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Perception: How we make sense of reality

We make sense of our envi­ron­ment through the process of per­cep­tion. It typ­i­cal­ly hap­pens through our sens­es: visu­al, audi­to­ry, olfac­to­ry, gus­ta­to­ry and tac­tile sense. We respond to stim­uli from the envi­ron­ment and inter­pret them. In the process of per­cep­tion, four com­po­nents are involved: the sense organ, the recep­tor cells, the nerves the trans­mit the sig­nal and the brain region.

Indi­an view of per­cep­tion

The Indi­an philo­soph­i­cal sys­tems have diverse views on the ori­gin of the sens­es. The upan­ishads talk of the cre­ation of the uni­verse, the indi­vid­u­at­ed con­scious­ness and the koshas that enclose the atman.

The adhisthana is the seat of the sens­es which are the sense organs. The gna­nen­driya are the five sens­es. Like the nerve con­duits that we men­tioned before, the sig­nals from the var­i­ous sens­es flow through des­ig­nat­ed nadis: gand­hava­ha for smell , rupava­ha for light and form, rasava­ha for taste, spar­shava­ha for touch, shab­dava­ha for sound, manova­ha for the mind. What is per­ceived is called the visaya or object of the sens­es. Sens­es that work by direct con­tact with the object are called prapyakari (smell, touch and taste) and those that work by indi­rect con­tact are aprapyakari(vision and sound). The tatt­va bod­ha, a vedan­tic prakarana grantha speaks of the Manomaya kosha as the mind with the gna­nen­driya and the Vij­nan­maya kosha is the intel­lect with the gna­nen­driya.

Pratyak­sha is a form of direct per­cep­tion through the sens­es. It is one of the Pra­mana: valid sources of knowl­edge.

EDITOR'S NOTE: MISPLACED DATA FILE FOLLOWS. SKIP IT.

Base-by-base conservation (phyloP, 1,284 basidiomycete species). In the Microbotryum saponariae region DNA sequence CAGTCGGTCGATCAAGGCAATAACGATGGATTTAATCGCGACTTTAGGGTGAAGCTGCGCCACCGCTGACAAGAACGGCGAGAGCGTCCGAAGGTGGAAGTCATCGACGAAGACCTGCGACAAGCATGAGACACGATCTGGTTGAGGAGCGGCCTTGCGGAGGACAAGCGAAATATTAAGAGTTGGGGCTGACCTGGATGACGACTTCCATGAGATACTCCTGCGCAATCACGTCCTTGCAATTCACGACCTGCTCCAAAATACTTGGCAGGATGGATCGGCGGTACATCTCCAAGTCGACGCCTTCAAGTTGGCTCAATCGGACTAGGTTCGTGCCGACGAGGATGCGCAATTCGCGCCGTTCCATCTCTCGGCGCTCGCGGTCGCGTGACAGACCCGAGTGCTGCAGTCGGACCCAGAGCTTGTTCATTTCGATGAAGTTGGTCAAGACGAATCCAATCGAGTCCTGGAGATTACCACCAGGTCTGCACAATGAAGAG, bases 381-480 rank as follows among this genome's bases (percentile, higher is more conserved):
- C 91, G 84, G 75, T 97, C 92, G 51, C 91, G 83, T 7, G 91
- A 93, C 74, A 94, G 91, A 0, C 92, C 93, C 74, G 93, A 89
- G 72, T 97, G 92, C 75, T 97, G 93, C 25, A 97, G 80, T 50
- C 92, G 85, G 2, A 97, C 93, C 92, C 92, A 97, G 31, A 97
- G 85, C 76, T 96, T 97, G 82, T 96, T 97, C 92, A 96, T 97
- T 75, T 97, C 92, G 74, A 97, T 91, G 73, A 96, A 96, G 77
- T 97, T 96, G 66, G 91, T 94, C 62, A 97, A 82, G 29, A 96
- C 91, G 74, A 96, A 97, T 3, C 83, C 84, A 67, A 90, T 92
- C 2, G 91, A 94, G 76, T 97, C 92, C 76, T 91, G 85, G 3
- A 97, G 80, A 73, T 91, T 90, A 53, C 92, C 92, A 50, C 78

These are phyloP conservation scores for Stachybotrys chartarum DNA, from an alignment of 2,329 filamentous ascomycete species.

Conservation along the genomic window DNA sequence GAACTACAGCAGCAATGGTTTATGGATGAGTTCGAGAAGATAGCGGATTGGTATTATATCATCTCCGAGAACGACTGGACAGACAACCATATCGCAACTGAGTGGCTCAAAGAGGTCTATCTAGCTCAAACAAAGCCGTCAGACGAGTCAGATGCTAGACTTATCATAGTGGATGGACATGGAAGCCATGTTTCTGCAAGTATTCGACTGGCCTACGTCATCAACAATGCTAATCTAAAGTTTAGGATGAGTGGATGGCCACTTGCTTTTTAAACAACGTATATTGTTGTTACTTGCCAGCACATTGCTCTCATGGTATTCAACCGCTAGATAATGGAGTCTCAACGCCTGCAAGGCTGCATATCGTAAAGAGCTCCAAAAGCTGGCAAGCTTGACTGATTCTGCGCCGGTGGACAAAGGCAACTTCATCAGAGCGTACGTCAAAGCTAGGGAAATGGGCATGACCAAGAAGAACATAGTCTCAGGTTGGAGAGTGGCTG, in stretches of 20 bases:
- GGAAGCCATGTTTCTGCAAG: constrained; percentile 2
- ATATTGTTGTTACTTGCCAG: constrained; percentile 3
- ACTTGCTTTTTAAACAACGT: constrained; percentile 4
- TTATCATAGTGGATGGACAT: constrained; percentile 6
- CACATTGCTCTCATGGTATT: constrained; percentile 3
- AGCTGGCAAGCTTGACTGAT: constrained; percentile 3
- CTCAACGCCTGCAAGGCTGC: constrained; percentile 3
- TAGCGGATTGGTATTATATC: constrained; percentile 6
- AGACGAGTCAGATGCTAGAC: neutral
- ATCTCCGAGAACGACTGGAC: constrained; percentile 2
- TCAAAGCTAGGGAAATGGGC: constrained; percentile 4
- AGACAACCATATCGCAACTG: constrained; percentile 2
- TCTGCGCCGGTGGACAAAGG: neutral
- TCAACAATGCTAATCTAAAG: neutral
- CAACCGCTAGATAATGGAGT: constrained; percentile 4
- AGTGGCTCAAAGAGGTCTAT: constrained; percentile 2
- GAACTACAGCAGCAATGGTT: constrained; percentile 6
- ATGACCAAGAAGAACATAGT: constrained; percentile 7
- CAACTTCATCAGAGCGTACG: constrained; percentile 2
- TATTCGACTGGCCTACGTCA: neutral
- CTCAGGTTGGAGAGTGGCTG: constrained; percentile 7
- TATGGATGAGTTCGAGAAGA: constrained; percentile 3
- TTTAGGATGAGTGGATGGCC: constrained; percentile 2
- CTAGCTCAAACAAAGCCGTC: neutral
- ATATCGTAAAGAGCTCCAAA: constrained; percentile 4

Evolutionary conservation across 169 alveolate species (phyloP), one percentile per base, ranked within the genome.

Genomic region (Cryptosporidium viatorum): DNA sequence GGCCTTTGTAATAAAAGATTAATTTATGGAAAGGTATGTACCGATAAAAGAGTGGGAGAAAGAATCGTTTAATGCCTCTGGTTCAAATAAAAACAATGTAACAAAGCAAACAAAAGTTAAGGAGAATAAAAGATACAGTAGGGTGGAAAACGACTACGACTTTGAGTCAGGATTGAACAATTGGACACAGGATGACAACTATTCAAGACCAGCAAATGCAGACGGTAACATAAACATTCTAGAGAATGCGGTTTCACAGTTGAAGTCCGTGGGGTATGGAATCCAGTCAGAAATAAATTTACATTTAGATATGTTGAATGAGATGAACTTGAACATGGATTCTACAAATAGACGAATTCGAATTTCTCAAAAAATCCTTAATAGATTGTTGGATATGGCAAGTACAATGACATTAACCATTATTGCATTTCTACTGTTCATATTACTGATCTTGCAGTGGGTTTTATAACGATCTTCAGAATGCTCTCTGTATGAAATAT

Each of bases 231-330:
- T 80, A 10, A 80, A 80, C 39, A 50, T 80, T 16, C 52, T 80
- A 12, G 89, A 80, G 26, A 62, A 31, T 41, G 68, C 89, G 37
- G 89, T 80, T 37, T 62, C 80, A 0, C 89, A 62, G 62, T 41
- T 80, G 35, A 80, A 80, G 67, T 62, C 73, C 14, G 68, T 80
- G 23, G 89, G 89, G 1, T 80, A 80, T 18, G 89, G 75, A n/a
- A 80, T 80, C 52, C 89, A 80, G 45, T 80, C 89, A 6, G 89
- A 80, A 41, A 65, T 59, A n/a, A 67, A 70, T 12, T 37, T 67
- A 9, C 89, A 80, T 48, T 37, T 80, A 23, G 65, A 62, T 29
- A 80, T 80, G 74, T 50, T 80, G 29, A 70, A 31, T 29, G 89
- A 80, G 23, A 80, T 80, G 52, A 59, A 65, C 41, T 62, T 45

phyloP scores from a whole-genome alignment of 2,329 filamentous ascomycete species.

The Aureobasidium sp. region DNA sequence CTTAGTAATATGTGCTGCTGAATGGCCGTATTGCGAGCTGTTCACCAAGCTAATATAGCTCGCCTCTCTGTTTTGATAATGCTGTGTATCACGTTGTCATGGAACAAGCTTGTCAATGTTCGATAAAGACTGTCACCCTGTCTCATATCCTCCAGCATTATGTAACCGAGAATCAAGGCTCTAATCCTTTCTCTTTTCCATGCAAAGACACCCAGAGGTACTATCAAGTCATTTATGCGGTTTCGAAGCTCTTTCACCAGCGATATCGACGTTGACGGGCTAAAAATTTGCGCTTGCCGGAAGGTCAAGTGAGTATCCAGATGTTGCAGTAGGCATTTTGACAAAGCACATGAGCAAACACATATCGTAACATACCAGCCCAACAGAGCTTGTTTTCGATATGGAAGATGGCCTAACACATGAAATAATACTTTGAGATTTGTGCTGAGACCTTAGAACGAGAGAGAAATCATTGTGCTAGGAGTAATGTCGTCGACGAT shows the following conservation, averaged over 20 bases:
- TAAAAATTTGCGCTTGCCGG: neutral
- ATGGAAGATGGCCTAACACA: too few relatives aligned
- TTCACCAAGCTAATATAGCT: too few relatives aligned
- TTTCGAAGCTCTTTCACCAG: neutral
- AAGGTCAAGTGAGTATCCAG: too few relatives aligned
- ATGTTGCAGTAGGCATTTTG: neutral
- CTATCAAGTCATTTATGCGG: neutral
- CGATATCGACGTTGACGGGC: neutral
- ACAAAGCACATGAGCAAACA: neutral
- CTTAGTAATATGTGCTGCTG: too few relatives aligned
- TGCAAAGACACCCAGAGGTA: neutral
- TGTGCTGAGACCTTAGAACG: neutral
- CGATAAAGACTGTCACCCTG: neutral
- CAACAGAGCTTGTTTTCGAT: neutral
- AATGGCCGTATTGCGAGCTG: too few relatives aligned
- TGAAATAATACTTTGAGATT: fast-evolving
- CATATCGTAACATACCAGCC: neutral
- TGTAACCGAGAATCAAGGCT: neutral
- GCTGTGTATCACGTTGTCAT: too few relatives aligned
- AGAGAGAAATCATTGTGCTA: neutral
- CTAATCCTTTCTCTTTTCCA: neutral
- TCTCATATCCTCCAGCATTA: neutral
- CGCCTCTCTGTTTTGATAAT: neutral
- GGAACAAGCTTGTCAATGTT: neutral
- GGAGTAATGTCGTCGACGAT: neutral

What impacts per­cep­tion

Per­cep­tion can be impact­ed by sev­er­al things. The qual­i­ty of the sense organ could change the way we expe­ri­ence things. Per­ceiv­ing through the sens­es is called indriya pratyak­sha. The state of the mind could impact per­cep­tion. When the mind is dis­tract­ed (kship­ta), it changes the per­cep­tion. Per­ceiv­ing through the mind is called man­as pratyak­sha. The kle­shas: men­tal impu­ri­ties could also impact with way we per­ceive the world around us. Our likes and dis­likes make us per­ceive a sit­u­a­tion favor­ably or unfa­vor­ably. Our intel­lec­tu­al frame­works too col­or our per­cep­tion of real­i­ty. If we don’t have pri­or knowl­edge of some­thing, we might per­ceive the object to be a com­plete­ly dif­fer­ent thing. The Indi­an tra­di­tion also recog­nis­es high­er states of per­cep­tion like intu­ition: yoga pratyak­sha.

Once Bha­ga­van Shri Krish­na asked Dury­o­d­hana to bring one good man from his region. He also asked Yud­histhi­ra to bring one bad per­son his region. The next day both came alone. Dury­o­d­hana said he could­n’t find one good per­son and Yud­histhi­ra said he could­n’t find one bad per­son. The frame­works we hold in our mind impact the way we look at the world around us. Don’t they?

More about the cog­ni­tive process­es com­ing soon.

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